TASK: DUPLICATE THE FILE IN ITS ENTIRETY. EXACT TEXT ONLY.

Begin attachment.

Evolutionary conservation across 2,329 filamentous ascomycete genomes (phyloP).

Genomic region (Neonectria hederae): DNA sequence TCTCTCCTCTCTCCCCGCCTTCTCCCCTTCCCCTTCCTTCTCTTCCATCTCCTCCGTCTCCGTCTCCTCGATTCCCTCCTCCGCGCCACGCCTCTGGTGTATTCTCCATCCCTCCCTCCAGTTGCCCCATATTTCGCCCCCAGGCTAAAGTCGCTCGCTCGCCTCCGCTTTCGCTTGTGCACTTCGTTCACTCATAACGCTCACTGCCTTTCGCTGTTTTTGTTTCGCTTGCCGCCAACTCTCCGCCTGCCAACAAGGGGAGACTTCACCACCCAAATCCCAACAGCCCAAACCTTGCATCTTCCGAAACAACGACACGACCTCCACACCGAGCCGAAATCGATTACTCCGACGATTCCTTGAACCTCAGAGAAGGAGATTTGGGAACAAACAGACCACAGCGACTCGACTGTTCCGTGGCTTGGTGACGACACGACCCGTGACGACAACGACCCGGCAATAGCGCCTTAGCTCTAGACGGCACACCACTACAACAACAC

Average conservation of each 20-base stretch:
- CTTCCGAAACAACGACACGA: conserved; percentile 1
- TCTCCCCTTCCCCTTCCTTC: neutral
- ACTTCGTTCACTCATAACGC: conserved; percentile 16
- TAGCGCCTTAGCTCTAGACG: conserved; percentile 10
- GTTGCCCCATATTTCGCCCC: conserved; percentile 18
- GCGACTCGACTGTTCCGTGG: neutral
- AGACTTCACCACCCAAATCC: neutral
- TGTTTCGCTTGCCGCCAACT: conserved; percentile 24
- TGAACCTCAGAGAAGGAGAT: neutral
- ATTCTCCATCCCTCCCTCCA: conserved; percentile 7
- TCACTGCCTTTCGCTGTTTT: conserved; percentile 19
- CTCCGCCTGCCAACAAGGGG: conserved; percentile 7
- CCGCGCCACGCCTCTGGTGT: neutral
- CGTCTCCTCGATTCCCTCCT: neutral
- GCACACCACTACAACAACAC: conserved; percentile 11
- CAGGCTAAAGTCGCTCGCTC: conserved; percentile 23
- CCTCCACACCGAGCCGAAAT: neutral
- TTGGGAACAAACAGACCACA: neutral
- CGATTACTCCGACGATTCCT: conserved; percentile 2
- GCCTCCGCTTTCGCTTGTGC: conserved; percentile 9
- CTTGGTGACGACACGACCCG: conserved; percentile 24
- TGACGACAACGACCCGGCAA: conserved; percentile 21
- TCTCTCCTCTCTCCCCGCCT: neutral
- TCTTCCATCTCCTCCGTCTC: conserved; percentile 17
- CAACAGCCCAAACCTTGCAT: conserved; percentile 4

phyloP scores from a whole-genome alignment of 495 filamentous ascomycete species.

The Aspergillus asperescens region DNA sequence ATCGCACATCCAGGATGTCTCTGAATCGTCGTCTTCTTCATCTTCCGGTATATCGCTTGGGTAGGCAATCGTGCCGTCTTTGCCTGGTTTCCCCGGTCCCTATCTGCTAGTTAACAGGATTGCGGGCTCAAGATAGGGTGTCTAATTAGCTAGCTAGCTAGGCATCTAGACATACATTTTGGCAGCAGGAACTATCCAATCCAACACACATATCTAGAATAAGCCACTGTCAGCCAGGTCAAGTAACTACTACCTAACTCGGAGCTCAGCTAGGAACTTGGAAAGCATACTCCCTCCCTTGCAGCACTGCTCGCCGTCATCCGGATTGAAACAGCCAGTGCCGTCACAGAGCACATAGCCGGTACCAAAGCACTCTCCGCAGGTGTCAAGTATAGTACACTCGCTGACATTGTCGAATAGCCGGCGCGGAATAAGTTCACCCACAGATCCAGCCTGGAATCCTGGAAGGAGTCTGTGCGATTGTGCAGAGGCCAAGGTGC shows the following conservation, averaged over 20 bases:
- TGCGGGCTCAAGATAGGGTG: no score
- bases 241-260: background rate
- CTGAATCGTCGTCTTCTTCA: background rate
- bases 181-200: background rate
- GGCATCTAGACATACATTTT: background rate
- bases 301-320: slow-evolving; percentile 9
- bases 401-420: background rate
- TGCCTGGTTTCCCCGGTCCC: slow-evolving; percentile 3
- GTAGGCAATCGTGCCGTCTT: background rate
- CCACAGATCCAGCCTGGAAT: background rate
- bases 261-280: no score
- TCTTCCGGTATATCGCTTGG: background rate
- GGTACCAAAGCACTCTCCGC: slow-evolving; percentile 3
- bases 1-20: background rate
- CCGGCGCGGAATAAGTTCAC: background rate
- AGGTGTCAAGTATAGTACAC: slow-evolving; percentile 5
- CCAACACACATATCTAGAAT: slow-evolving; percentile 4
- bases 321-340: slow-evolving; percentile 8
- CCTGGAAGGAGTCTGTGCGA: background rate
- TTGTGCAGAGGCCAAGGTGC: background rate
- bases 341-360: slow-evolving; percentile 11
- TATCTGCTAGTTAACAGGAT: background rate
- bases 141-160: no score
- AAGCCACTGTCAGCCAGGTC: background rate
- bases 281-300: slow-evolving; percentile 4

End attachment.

Evolutionary conservation across 2,329 filamentous ascomycete genomes (phyloP).

Genomic region (Neonectria hederae): DNA sequence TCTCTCCTCTCTCCCCGCCTTCTCCCCTTCCCCTTCCTTCTCTTCCATCTCCTCCGTCTCCGTCTCCTCGATTCCCTCCTCCGCGCCACGCCTCTGGTGTATTCTCCATCCCTCCCTCCAGTTGCCCCATATTTCGCCCCCAGGCTAAAGTCGCTCGCTCGCCTCCGCTTTCGCTTGTGCACTTCGTTCACTCATAACGCTCACTGCCTTTCGCTGTTTTTGTTTCGCTTGCCGCCAACTCTCCGCCTGCCAACAAGGGGAGACTTCACCACCCAAATCCCAACAGCCCAAACCTTGCATCTTCCGAAACAACGACACGACCTCCACACCGAGCCGAAATCGATTACTCCGACGATTCCTTGAACCTCAGAGAAGGAGATTTGGGAACAAACAGACCACAGCGACTCGACTGTTCCGTGGCTTGGTGACGACACGACCCGTGACGACAACGACCCGGCAATAGCGCCTTAGCTCTAGACGGCACACCACTACAACAACAC

Average conservation of each 20-base stretch:
- CTTCCGAAACAACGACACGA: conserved; percentile 1
- TCTCCCCTTCCCCTTCCTTC: neutral
- ACTTCGTTCACTCATAACGC: conserved; percentile 16
- TAGCGCCTTAGCTCTAGACG: conserved; percentile 10
- GTTGCCCCATATTTCGCCCC: conserved; percentile 18
- GCGACTCGACTGTTCCGTGG: neutral
- AGACTTCACCACCCAAATCC: neutral
- TGTTTCGCTTGCCGCCAACT: conserved; percentile 24
- TGAACCTCAGAGAAGGAGAT: neutral
- ATTCTCCATCCCTCCCTCCA: conserved; percentile 7
- TCACTGCCTTTCGCTGTTTT: conserved; percentile 19
- CTCCGCCTGCCAACAAGGGG: conserved; percentile 7
- CCGCGCCACGCCTCTGGTGT: neutral
- CGTCTCCTCGATTCCCTCCT: neutral
- GCACACCACTACAACAACAC: conserved; percentile 11
- CAGGCTAAAGTCGCTCGCTC: conserved; percentile 23
- CCTCCACACCGAGCCGAAAT: neutral
- TTGGGAACAAACAGACCACA: neutral
- CGATTACTCCGACGATTCCT: conserved; percentile 2
- GCCTCCGCTTTCGCTTGTGC: conserved; percentile 9
- CTTGGTGACGACACGACCCG: conserved; percentile 24
- TGACGACAACGACCCGGCAA: conserved; percentile 21
- TCTCTCCTCTCTCCCCGCCT: neutral
- TCTTCCATCTCCTCCGTCTC: conserved; percentile 17
- CAACAGCCCAAACCTTGCAT: conserved; percentile 4

phyloP scores from a whole-genome alignment of 495 filamentous ascomycete species.

The Aspergillus asperescens region DNA sequence ATCGCACATCCAGGATGTCTCTGAATCGTCGTCTTCTTCATCTTCCGGTATATCGCTTGGGTAGGCAATCGTGCCGTCTTTGCCTGGTTTCCCCGGTCCCTATCTGCTAGTTAACAGGATTGCGGGCTCAAGATAGGGTGTCTAATTAGCTAGCTAGCTAGGCATCTAGACATACATTTTGGCAGCAGGAACTATCCAATCCAACACACATATCTAGAATAAGCCACTGTCAGCCAGGTCAAGTAACTACTACCTAACTCGGAGCTCAGCTAGGAACTTGGAAAGCATACTCCCTCCCTTGCAGCACTGCTCGCCGTCATCCGGATTGAAACAGCCAGTGCCGTCACAGAGCACATAGCCGGTACCAAAGCACTCTCCGCAGGTGTCAAGTATAGTACACTCGCTGACATTGTCGAATAGCCGGCGCGGAATAAGTTCACCCACAGATCCAGCCTGGAATCCTGGAAGGAGTCTGTGCGATTGTGCAGAGGCCAAGGTGC shows the following conservation, averaged over 20 bases:
- TGCGGGCTCAAGATAGGGTG: no score
- bases 241-260: background rate
- CTGAATCGTCGTCTTCTTCA: background rate
- bases 181-200: background rate
- GGCATCTAGACATACATTTT: background rate
- bases 301-320: slow-evolving; percentile 9
- bases 401-420: background rate
- TGCCTGGTTTCCCCGGTCCC: slow-evolving; percentile 3
- GTAGGCAATCGTGCCGTCTT: background rate
- CCACAGATCCAGCCTGGAAT: background rate
- bases 261-280: no score
- TCTTCCGGTATATCGCTTGG: background rate
- GGTACCAAAGCACTCTCCGC: slow-evolving; percentile 3
- bases 1-20: background rate
- CCGGCGCGGAATAAGTTCAC: background rate
- AGGTGTCAAGTATAGTACAC: slow-evolving; percentile 5
- CCAACACACATATCTAGAAT: slow-evolving; percentile 4
- bases 321-340: slow-evolving; percentile 8
- CCTGGAAGGAGTCTGTGCGA: background rate
- TTGTGCAGAGGCCAAGGTGC: background rate
- bases 341-360: slow-evolving; percentile 11
- TATCTGCTAGTTAACAGGAT: background rate
- bases 141-160: no score
- AAGCCACTGTCAGCCAGGTC: background rate
- bases 281-300: slow-evolving; percentile 4